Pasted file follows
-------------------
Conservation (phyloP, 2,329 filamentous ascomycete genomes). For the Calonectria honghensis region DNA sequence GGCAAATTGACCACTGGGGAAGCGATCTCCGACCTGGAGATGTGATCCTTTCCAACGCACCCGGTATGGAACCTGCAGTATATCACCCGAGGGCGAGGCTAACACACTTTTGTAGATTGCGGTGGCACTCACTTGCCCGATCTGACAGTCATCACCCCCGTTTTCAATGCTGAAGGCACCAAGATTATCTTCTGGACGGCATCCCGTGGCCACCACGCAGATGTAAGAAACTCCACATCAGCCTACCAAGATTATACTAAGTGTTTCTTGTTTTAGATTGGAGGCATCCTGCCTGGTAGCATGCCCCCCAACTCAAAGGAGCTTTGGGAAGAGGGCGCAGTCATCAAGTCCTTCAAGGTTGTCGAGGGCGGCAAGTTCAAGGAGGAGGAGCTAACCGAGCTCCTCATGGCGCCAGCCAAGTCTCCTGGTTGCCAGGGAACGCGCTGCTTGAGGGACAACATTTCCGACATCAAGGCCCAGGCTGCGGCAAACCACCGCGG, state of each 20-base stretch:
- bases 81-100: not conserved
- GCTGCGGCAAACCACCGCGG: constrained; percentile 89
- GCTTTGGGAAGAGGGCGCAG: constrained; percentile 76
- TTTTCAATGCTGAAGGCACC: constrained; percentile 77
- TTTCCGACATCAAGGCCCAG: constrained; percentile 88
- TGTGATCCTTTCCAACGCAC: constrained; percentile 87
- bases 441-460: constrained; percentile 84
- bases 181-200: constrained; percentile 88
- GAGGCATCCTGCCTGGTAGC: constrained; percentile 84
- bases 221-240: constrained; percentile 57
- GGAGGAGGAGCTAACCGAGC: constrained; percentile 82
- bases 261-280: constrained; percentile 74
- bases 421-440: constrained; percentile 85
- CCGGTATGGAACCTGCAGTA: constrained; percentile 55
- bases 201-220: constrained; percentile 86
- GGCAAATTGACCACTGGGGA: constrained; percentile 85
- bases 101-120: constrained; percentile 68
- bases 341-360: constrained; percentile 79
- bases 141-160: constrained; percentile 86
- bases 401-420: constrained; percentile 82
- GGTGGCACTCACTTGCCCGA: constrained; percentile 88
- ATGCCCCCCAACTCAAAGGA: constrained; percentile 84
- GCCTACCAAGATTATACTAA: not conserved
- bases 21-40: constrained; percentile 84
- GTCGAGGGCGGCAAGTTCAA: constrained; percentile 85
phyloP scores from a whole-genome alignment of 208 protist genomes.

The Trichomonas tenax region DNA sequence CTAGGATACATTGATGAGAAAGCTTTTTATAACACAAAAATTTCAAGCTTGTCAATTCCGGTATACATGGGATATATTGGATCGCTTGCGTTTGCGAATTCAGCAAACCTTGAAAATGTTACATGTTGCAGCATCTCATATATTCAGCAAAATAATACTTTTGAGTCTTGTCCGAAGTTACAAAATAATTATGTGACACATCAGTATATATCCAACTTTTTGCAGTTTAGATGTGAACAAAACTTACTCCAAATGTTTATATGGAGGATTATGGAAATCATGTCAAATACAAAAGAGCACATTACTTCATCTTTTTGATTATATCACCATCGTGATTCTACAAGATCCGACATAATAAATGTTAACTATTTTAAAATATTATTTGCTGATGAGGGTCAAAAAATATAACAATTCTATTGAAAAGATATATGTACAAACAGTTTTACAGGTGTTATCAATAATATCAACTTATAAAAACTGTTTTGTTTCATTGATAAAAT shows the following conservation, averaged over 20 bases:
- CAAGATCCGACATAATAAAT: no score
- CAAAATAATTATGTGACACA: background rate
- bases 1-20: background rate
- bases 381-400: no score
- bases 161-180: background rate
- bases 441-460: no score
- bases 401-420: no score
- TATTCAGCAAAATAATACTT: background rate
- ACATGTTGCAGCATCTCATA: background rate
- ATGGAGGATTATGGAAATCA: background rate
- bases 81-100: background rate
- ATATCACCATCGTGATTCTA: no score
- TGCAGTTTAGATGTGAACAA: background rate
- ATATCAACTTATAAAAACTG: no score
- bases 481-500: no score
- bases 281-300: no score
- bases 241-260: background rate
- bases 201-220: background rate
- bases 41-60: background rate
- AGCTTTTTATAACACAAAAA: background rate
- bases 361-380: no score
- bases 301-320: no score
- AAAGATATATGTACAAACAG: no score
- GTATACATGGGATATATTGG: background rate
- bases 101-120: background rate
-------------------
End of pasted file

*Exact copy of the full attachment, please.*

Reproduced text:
Conservation (phyloP, 2,329 filamentous ascomycete genomes). For the Calonectria honghensis region DNA sequence GGCAAATTGACCACTGGGGAAGCGATCTCCGACCTGGAGATGTGATCCTTTCCAACGCACCCGGTATGGAACCTGCAGTATATCACCCGAGGGCGAGGCTAACACACTTTTGTAGATTGCGGTGGCACTCACTTGCCCGATCTGACAGTCATCACCCCCGTTTTCAATGCTGAAGGCACCAAGATTATCTTCTGGACGGCATCCCGTGGCCACCACGCAGATGTAAGAAACTCCACATCAGCCTACCAAGATTATACTAAGTGTTTCTTGTTTTAGATTGGAGGCATCCTGCCTGGTAGCATGCCCCCCAACTCAAAGGAGCTTTGGGAAGAGGGCGCAGTCATCAAGTCCTTCAAGGTTGTCGAGGGCGGCAAGTTCAAGGAGGAGGAGCTAACCGAGCTCCTCATGGCGCCAGCCAAGTCTCCTGGTTGCCAGGGAACGCGCTGCTTGAGGGACAACATTTCCGACATCAAGGCCCAGGCTGCGGCAAACCACCGCGG, state of each 20-base stretch:
- bases 81-100: not conserved
- GCTGCGGCAAACCACCGCGG: constrained; percentile 89
- GCTTTGGGAAGAGGGCGCAG: constrained; percentile 76
- TTTTCAATGCTGAAGGCACC: constrained; percentile 77
- TTTCCGACATCAAGGCCCAG: constrained; percentile 88
- TGTGATCCTTTCCAACGCAC: constrained; percentile 87
- bases 441-460: constrained; percentile 84
- bases 181-200: constrained; percentile 88
- GAGGCATCCTGCCTGGTAGC: constrained; percentile 84
- bases 221-240: constrained; percentile 57
- GGAGGAGGAGCTAACCGAGC: constrained; percentile 82
- bases 261-280: constrained; percentile 74
- bases 421-440: constrained; percentile 85
- CCGGTATGGAACCTGCAGTA: constrained; percentile 55
- bases 201-220: constrained; percentile 86
- GGCAAATTGACCACTGGGGA: constrained; percentile 85
- bases 101-120: constrained; percentile 68
- bases 341-360: constrained; percentile 79
- bases 141-160: constrained; percentile 86
- bases 401-420: constrained; percentile 82
- GGTGGCACTCACTTGCCCGA: constrained; percentile 88
- ATGCCCCCCAACTCAAAGGA: constrained; percentile 84
- GCCTACCAAGATTATACTAA: not conserved
- bases 21-40: constrained; percentile 84
- GTCGAGGGCGGCAAGTTCAA: constrained; percentile 85
phyloP scores from a whole-genome alignment of 208 protist genomes.

The Trichomonas tenax region DNA sequence CTAGGATACATTGATGAGAAAGCTTTTTATAACACAAAAATTTCAAGCTTGTCAATTCCGGTATACATGGGATATATTGGATCGCTTGCGTTTGCGAATTCAGCAAACCTTGAAAATGTTACATGTTGCAGCATCTCATATATTCAGCAAAATAATACTTTTGAGTCTTGTCCGAAGTTACAAAATAATTATGTGACACATCAGTATATATCCAACTTTTTGCAGTTTAGATGTGAACAAAACTTACTCCAAATGTTTATATGGAGGATTATGGAAATCATGTCAAATACAAAAGAGCACATTACTTCATCTTTTTGATTATATCACCATCGTGATTCTACAAGATCCGACATAATAAATGTTAACTATTTTAAAATATTATTTGCTGATGAGGGTCAAAAAATATAACAATTCTATTGAAAAGATATATGTACAAACAGTTTTACAGGTGTTATCAATAATATCAACTTATAAAAACTGTTTTGTTTCATTGATAAAAT shows the following conservation, averaged over 20 bases:
- CAAGATCCGACATAATAAAT: no score
- CAAAATAATTATGTGACACA: background rate
- bases 1-20: background rate
- bases 381-400: no score
- bases 161-180: background rate
- bases 441-460: no score
- bases 401-420: no score
- TATTCAGCAAAATAATACTT: background rate
- ACATGTTGCAGCATCTCATA: background rate
- ATGGAGGATTATGGAAATCA: background rate
- bases 81-100: background rate
- ATATCACCATCGTGATTCTA: no score
- TGCAGTTTAGATGTGAACAA: background rate
- ATATCAACTTATAAAAACTG: no score
- bases 481-500: no score
- bases 281-300: no score
- bases 241-260: background rate
- bases 201-220: background rate
- bases 41-60: background rate
- AGCTTTTTATAACACAAAAA: background rate
- bases 361-380: no score
- bases 301-320: no score
- AAAGATATATGTACAAACAG: no score
- GTATACATGGGATATATTGG: background rate
- bases 101-120: background rate